Mann/Garcia grew up the son of Cuban émigrés -- his mother was a pianist and disc jockey; his father a record label boss and producer of merengue records. Surrounded by music, Mann soaked up the influences of salsa -- particularly Willie Colón's bands -- early hip-hop (in particular the genre-blurring sounds of Afrika Bambaataa and Lisa Lisa & Cult Jam), and Fela Kuti. He took up piano, guitar, and breakdancing in earnest.
His first band, the Daktaris, recorded the acclaimed Soul Explosion, which was issued by Desco in 1998. The band's sound combined the Afrobeat influence of Fela Kuti with the soulful sounds of Kool & the Gang and the grooves of Funkadelic. Mann and some bandmates united with members of the Soul Providers and King Chango to form the Antibalas Afrobeat Orchestra (later trimmed to Antibalas), who became globetrotting purveyors of the sound, and actually spearheaded its popular revival in the early 2000s.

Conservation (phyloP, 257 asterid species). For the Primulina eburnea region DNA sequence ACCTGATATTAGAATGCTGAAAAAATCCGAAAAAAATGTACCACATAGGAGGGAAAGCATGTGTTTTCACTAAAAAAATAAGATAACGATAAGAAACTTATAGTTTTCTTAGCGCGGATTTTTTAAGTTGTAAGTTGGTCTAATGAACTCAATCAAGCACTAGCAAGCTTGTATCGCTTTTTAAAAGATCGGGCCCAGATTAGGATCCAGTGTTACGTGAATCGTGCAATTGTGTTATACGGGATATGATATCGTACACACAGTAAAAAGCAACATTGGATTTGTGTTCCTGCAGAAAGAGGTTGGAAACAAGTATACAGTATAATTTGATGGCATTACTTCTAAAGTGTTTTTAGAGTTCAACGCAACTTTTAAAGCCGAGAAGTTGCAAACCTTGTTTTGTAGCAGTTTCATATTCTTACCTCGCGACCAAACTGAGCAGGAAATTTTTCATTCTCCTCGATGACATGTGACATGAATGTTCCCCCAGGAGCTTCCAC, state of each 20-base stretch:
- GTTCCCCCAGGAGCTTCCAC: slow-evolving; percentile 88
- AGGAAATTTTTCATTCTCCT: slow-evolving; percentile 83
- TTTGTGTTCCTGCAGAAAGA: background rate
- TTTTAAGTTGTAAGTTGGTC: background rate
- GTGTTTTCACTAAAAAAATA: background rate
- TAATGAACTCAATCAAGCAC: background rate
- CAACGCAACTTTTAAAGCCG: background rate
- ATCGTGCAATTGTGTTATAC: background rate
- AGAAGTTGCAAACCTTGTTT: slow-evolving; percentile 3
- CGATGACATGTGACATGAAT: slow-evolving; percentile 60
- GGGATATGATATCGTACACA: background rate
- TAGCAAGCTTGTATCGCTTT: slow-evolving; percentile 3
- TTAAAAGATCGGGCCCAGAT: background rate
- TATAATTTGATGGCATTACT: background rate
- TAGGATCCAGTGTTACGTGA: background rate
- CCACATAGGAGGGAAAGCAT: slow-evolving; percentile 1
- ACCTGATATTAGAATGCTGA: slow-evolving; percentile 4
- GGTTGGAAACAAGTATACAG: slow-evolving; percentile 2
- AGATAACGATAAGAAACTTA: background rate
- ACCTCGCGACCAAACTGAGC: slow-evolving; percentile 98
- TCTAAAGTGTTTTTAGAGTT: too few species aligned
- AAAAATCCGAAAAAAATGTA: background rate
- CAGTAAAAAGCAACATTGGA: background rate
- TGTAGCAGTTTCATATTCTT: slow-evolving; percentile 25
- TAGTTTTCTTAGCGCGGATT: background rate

Mann's own interests could not be restricted to those of his band, however. He released Manifest Tone, Vol. 1 in 2007, on which he played all instruments, produced, and sang -- all the vocals were in Spanish and melded Afro-Cuban, hip-hop, and soul sounds with Afrobeat. His next offering, Analog Drift, appeared on Wax Poetic in 2010 to positive reviews internationally. Here, salsa, Afrobeat, proto-hip-hop-soul, and the sounds of DJ culture came together in a frenetic, infectious gumbo. Mann released the Hanukkah single "Light of Love (featuring Alecia Chakour)" in December of 2012 via his Bandcamp page. His third album, Magical Thinking, was released by Miles Cleret's Soundway label in March of 2013. ~ Thom Jurek